Best of Springfield®


Emma Shafer

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Photo by Zach Adams, 1221 Photography

Emma Shafer, 24, was a much-beloved community activist, friend and family member whose life was taken suddenly and far too soon on July 11, 2023. Her life and her death have greatly impacted our community.

Emma was involved in a multitude of social justice and community activist groups including Resistor Sisterhood, Faith Coalition for the Common Good, Sierra Club (Sangamon Valley), Springfield Immigrant Advocacy Network, Moms Demand Action and many more. Emma often hosted "soup night" at her home to encourage activists of different causes to share ideas, debate topics and develop friendships. Her vibrant smile, bountiful hugs, hilarious sense of humor, thrift-store fashion and a serious passion for equity attracted people from all walks of life. 

A native of Springfield, Emma grew up passionate about theater and music, as well as community. She acted in many area theater productions, including roles which matched her activist passions as well as taking part behind the scenes as a stagehand or playing in the orchestra.

Emma was inspired by the childhood book Miss Rumphius and, like the title character, she felt charged to make the world a more beautiful place. She shared Miss Rumphius' love of travel, and would soak up many things about the different places she went, wanting to carry some of the good things forward. Part of her travels included service projects to assist those mired in inequity and poverty.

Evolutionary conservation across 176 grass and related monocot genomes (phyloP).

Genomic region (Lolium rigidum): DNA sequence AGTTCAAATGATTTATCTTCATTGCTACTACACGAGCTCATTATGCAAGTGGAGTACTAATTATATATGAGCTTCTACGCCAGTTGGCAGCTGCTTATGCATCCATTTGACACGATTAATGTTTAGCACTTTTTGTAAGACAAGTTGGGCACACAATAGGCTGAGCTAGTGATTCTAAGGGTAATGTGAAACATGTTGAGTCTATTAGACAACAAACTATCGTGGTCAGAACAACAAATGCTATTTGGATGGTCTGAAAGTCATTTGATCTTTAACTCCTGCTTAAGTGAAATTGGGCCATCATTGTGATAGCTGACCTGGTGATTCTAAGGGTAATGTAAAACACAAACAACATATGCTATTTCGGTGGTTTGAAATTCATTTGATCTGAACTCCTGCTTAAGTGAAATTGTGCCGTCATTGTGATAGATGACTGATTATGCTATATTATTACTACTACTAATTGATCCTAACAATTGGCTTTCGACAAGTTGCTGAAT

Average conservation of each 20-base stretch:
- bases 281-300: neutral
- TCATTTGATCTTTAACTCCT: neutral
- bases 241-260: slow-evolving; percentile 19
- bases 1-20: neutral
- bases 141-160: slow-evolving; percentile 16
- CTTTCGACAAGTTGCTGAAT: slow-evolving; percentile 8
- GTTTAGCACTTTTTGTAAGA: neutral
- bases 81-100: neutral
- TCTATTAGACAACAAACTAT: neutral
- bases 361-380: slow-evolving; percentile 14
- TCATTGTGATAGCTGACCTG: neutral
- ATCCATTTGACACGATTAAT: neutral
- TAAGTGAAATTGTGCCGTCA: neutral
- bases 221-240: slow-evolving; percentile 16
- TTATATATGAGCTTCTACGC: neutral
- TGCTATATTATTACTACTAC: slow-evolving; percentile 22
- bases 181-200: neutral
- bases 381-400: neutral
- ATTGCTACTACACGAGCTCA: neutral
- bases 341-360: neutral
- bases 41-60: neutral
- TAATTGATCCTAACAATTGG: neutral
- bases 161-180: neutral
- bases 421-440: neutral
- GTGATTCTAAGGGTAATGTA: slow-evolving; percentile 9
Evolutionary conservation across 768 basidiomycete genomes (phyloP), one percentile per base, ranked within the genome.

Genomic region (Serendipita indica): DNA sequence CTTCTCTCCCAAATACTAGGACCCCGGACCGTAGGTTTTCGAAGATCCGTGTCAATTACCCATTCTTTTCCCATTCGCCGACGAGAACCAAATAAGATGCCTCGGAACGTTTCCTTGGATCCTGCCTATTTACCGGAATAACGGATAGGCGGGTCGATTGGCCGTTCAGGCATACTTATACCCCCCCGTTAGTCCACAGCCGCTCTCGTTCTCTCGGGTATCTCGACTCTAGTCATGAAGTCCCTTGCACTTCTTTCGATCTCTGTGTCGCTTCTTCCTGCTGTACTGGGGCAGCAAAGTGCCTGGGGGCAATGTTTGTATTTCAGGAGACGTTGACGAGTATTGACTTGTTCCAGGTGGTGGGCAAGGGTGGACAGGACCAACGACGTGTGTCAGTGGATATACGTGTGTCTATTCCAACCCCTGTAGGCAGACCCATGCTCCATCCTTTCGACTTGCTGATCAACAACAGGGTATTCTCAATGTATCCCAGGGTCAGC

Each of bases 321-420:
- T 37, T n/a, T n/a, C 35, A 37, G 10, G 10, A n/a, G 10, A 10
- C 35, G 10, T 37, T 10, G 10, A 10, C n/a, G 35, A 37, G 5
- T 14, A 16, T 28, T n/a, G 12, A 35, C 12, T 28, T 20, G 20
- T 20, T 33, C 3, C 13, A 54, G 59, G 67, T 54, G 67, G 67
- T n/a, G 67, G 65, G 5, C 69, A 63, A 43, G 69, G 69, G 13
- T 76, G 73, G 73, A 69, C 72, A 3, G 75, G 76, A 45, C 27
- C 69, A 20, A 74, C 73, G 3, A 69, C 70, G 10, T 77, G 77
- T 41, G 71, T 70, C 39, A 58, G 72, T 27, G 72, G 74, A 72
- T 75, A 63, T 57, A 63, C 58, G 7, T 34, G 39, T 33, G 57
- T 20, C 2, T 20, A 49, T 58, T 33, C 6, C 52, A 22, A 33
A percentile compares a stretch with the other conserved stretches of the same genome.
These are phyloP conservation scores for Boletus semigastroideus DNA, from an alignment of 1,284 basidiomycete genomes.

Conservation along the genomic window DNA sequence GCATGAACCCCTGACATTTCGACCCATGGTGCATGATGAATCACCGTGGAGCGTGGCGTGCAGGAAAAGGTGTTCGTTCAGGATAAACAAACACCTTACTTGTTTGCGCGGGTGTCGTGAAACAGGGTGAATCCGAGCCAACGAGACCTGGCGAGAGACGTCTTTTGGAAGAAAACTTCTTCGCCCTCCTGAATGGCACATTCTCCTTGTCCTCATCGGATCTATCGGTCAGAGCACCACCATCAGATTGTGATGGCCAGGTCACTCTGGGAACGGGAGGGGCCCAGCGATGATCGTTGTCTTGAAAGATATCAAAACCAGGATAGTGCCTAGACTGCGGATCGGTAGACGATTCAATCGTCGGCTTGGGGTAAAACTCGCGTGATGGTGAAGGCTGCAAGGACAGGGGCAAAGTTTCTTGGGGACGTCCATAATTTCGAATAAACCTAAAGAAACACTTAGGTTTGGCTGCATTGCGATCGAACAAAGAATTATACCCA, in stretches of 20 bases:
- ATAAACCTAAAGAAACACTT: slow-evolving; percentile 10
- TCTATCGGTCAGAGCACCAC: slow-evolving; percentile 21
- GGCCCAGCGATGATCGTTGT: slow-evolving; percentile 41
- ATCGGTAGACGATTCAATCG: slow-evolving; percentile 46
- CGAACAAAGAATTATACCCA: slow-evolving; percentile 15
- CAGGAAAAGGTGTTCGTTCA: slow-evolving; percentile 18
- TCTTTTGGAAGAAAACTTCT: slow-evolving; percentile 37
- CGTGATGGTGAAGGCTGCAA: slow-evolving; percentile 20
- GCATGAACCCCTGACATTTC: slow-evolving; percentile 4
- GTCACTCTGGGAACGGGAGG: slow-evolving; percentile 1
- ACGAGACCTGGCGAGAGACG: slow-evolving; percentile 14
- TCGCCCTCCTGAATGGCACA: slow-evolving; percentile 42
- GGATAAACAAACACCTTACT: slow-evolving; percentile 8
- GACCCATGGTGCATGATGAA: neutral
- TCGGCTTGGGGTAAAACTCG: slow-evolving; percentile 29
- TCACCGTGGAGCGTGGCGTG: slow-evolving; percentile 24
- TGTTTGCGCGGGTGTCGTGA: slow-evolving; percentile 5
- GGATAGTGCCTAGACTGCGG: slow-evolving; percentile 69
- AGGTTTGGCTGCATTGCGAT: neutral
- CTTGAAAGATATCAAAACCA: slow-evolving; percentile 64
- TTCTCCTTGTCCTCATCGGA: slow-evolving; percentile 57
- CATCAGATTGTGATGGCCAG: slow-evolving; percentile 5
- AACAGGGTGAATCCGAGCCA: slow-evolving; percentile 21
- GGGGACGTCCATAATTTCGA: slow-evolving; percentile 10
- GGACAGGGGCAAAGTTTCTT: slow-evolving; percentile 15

If travel was in her soul, Emma's love of her family and deep roots in Springfield were her heart and led her back home. Emma loved Springfield and came home to make it a better place. She championed "Planning to Stay," an idea that local governments should consider the effects of their policies on future generations. 

In Emma's own words, "I've never fully grasped the feeling that I'm meant to be in a certain place until now. I am grounded here on the land that I grew up on with the women who raised me who are raising new women. I get to talk class consciousness and discriminatory planning for work, I read poetry, I sit on my roof, I connect people and ideas. I have never worked so hard and had such fun in my life. In the uncomfortable and exhausting moments – there are a lot of those, too – I sing and remind myself where we're going. How things could be."

Her light will continue to shine in Springfield through the love and hands-on work of those who knew her and loved her. Rest in peace, Emma.

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